Published: Jan 1994
| ||Format||Pages||Price|| |
|PDF ()||30||$25||  ADD TO CART|
|Complete Source PDF (27M)||30||$180||  ADD TO CART|
The influence of irradiation temperature and displacement rate on point defect cluster formation has been investigated using a kinetic model. The model considers both interstitial and vacancy clustering; the former are treated as Frank loops and the latter as microvoids. Clusters can form directly in displacement cascades or by diffusive encounters between free point defects. The calculations indicate that the assumption of steady state point defect concentrations is not valid for temperatures below about 200°C. At lower temperatures, the time required to reach steady state can approach an operating reactor's lifetime. At higher temperatures, the point defect transient could influence the interpretation of irradiation experiments conducted at accelerated damage rates. The hardening due to point defect clusters was calculated using a simple dislocation barrier model. Both cluster types can give rise to significant hardening; their relative importance is a function of irradiation temperature and displacement rate. The results suggest that the apparently accelerated embrittlement reported for the pressure vessel of the High Flux Isotope Reactor is not the result of a low displacement rate.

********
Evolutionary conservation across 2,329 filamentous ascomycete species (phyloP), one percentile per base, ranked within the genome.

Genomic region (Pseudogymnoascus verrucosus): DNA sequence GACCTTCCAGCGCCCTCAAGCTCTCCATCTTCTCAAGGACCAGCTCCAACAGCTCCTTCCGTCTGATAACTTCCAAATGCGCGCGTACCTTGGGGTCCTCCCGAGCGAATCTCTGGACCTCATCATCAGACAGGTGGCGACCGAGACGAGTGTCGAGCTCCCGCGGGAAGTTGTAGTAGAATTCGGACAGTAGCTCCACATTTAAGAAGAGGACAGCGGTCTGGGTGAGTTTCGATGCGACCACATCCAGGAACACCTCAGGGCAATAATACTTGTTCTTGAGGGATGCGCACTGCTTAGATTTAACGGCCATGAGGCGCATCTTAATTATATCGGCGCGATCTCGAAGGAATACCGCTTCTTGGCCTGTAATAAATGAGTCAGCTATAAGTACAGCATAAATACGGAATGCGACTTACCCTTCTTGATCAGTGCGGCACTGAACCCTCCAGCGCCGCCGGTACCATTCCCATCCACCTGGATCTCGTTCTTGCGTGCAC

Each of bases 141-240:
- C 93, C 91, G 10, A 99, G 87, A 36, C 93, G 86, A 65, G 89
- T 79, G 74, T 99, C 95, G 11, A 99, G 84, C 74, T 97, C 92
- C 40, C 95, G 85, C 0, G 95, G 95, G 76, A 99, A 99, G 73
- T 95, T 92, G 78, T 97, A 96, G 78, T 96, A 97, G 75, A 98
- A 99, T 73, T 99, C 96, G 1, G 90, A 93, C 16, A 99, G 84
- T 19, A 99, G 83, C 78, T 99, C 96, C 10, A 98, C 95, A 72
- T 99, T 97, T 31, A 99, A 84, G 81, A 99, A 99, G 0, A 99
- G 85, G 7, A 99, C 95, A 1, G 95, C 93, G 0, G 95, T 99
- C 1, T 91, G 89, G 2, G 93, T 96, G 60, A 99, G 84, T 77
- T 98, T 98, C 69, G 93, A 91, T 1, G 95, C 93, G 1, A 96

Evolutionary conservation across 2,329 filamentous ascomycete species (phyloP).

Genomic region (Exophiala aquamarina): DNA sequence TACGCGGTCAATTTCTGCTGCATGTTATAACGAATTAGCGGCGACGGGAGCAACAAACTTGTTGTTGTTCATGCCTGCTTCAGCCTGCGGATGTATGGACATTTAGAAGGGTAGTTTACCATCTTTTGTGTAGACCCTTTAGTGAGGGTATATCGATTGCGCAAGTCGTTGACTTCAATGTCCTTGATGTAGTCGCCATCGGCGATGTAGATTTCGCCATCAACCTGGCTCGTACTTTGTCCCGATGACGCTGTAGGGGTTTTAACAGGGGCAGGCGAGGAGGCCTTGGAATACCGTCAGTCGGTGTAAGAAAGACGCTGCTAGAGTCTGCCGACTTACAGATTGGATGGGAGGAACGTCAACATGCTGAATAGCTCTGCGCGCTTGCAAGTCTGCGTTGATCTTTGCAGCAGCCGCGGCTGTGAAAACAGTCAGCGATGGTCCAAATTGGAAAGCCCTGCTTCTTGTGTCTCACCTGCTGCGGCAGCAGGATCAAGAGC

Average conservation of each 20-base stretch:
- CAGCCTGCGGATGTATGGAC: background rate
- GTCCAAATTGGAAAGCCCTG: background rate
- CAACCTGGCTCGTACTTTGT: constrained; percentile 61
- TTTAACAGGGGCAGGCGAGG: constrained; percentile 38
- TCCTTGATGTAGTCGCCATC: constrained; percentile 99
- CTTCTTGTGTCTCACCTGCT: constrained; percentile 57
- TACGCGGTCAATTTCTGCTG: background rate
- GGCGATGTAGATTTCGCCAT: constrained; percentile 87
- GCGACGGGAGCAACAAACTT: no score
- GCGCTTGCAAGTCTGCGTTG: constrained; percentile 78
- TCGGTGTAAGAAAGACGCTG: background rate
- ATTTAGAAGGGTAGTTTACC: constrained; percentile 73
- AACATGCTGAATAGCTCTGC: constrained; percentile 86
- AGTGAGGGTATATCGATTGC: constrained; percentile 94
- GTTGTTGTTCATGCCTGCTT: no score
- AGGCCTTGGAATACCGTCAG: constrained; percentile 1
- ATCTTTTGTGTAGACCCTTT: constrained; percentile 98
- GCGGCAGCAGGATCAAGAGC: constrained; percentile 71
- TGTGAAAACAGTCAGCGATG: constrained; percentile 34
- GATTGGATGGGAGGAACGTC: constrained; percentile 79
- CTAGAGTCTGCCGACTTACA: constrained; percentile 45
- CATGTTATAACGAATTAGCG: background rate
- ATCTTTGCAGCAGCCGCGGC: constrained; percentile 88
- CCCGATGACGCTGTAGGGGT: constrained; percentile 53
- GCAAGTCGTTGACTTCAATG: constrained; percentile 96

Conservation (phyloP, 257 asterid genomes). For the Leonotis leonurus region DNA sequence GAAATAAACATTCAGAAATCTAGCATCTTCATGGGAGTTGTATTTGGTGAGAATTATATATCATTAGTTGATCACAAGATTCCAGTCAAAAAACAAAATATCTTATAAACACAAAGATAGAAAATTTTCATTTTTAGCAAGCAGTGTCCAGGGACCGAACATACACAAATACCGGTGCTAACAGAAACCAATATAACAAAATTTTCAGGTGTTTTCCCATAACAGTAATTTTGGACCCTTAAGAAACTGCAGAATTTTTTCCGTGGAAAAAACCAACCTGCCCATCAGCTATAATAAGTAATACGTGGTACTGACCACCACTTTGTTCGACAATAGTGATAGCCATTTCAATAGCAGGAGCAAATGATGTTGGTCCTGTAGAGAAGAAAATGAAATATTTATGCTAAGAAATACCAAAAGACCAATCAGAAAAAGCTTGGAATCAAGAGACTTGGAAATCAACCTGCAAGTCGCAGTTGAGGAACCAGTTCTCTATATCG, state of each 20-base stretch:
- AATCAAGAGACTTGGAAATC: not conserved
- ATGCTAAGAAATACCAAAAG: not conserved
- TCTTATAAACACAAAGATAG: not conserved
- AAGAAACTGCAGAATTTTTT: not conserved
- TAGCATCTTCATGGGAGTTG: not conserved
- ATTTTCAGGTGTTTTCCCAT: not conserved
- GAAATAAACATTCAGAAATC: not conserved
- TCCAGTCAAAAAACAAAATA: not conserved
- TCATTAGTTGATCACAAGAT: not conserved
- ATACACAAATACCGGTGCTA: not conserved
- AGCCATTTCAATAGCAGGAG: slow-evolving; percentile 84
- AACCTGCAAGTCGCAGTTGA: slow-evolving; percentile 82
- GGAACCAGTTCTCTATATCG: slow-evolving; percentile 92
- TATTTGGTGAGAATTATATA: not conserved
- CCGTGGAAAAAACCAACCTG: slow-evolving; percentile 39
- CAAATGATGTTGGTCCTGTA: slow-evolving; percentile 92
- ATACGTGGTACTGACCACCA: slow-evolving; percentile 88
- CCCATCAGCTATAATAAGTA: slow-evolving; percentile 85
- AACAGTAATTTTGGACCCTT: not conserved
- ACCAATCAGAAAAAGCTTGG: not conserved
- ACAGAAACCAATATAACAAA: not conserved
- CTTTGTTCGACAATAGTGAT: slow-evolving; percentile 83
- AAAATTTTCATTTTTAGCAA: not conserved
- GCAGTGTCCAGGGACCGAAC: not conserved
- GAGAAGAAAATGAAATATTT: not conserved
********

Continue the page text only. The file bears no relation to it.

pressure vessel steels, hardening, embrittlement, defect clusters, displacement rate, irradiation temperature, theoretical models
Research Staff, Oak Ridge National Laboratory, Oak Ridge, TN